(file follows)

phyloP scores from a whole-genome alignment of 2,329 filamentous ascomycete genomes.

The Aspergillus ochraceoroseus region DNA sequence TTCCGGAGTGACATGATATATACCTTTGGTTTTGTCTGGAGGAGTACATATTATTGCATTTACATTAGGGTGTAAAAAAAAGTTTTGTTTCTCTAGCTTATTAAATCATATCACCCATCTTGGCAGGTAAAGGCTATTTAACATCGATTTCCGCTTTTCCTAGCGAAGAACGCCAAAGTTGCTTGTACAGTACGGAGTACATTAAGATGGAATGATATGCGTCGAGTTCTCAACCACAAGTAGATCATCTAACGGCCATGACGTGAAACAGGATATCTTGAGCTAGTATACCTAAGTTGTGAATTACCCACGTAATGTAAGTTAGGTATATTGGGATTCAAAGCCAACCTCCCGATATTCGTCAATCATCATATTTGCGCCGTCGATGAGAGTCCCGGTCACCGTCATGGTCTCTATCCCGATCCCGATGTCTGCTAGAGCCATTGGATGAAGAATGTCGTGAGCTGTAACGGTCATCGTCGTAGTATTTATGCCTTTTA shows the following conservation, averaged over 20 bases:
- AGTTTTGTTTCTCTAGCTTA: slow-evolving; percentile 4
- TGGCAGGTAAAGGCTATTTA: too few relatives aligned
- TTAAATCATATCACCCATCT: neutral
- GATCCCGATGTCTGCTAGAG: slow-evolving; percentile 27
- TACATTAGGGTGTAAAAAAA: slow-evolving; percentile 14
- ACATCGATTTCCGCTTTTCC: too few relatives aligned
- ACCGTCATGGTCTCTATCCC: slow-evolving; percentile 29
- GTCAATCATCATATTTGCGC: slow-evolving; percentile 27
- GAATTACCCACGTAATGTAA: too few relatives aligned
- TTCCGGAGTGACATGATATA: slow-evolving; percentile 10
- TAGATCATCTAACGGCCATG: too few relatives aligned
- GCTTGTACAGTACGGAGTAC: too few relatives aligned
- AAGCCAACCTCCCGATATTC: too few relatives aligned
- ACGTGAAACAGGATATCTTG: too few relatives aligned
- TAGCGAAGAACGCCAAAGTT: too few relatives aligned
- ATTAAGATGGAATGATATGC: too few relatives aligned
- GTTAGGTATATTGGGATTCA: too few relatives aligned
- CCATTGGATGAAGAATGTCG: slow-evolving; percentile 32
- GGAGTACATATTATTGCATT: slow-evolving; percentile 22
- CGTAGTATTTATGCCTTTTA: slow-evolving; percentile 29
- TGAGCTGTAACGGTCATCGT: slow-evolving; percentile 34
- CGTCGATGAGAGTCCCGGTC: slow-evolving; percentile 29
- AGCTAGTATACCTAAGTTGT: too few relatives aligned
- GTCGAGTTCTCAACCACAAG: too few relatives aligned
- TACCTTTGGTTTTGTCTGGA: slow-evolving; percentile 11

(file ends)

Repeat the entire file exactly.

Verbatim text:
phyloP scores from a whole-genome alignment of 2,329 filamentous ascomycete genomes.

The Aspergillus ochraceoroseus region DNA sequence TTCCGGAGTGACATGATATATACCTTTGGTTTTGTCTGGAGGAGTACATATTATTGCATTTACATTAGGGTGTAAAAAAAAGTTTTGTTTCTCTAGCTTATTAAATCATATCACCCATCTTGGCAGGTAAAGGCTATTTAACATCGATTTCCGCTTTTCCTAGCGAAGAACGCCAAAGTTGCTTGTACAGTACGGAGTACATTAAGATGGAATGATATGCGTCGAGTTCTCAACCACAAGTAGATCATCTAACGGCCATGACGTGAAACAGGATATCTTGAGCTAGTATACCTAAGTTGTGAATTACCCACGTAATGTAAGTTAGGTATATTGGGATTCAAAGCCAACCTCCCGATATTCGTCAATCATCATATTTGCGCCGTCGATGAGAGTCCCGGTCACCGTCATGGTCTCTATCCCGATCCCGATGTCTGCTAGAGCCATTGGATGAAGAATGTCGTGAGCTGTAACGGTCATCGTCGTAGTATTTATGCCTTTTA shows the following conservation, averaged over 20 bases:
- AGTTTTGTTTCTCTAGCTTA: slow-evolving; percentile 4
- TGGCAGGTAAAGGCTATTTA: too few relatives aligned
- TTAAATCATATCACCCATCT: neutral
- GATCCCGATGTCTGCTAGAG: slow-evolving; percentile 27
- TACATTAGGGTGTAAAAAAA: slow-evolving; percentile 14
- ACATCGATTTCCGCTTTTCC: too few relatives aligned
- ACCGTCATGGTCTCTATCCC: slow-evolving; percentile 29
- GTCAATCATCATATTTGCGC: slow-evolving; percentile 27
- GAATTACCCACGTAATGTAA: too few relatives aligned
- TTCCGGAGTGACATGATATA: slow-evolving; percentile 10
- TAGATCATCTAACGGCCATG: too few relatives aligned
- GCTTGTACAGTACGGAGTAC: too few relatives aligned
- AAGCCAACCTCCCGATATTC: too few relatives aligned
- ACGTGAAACAGGATATCTTG: too few relatives aligned
- TAGCGAAGAACGCCAAAGTT: too few relatives aligned
- ATTAAGATGGAATGATATGC: too few relatives aligned
- GTTAGGTATATTGGGATTCA: too few relatives aligned
- CCATTGGATGAAGAATGTCG: slow-evolving; percentile 32
- GGAGTACATATTATTGCATT: slow-evolving; percentile 22
- CGTAGTATTTATGCCTTTTA: slow-evolving; percentile 29
- TGAGCTGTAACGGTCATCGT: slow-evolving; percentile 34
- CGTCGATGAGAGTCCCGGTC: slow-evolving; percentile 29
- AGCTAGTATACCTAAGTTGT: too few relatives aligned
- GTCGAGTTCTCAACCACAAG: too few relatives aligned
- TACCTTTGGTTTTGTCTGGA: slow-evolving; percentile 11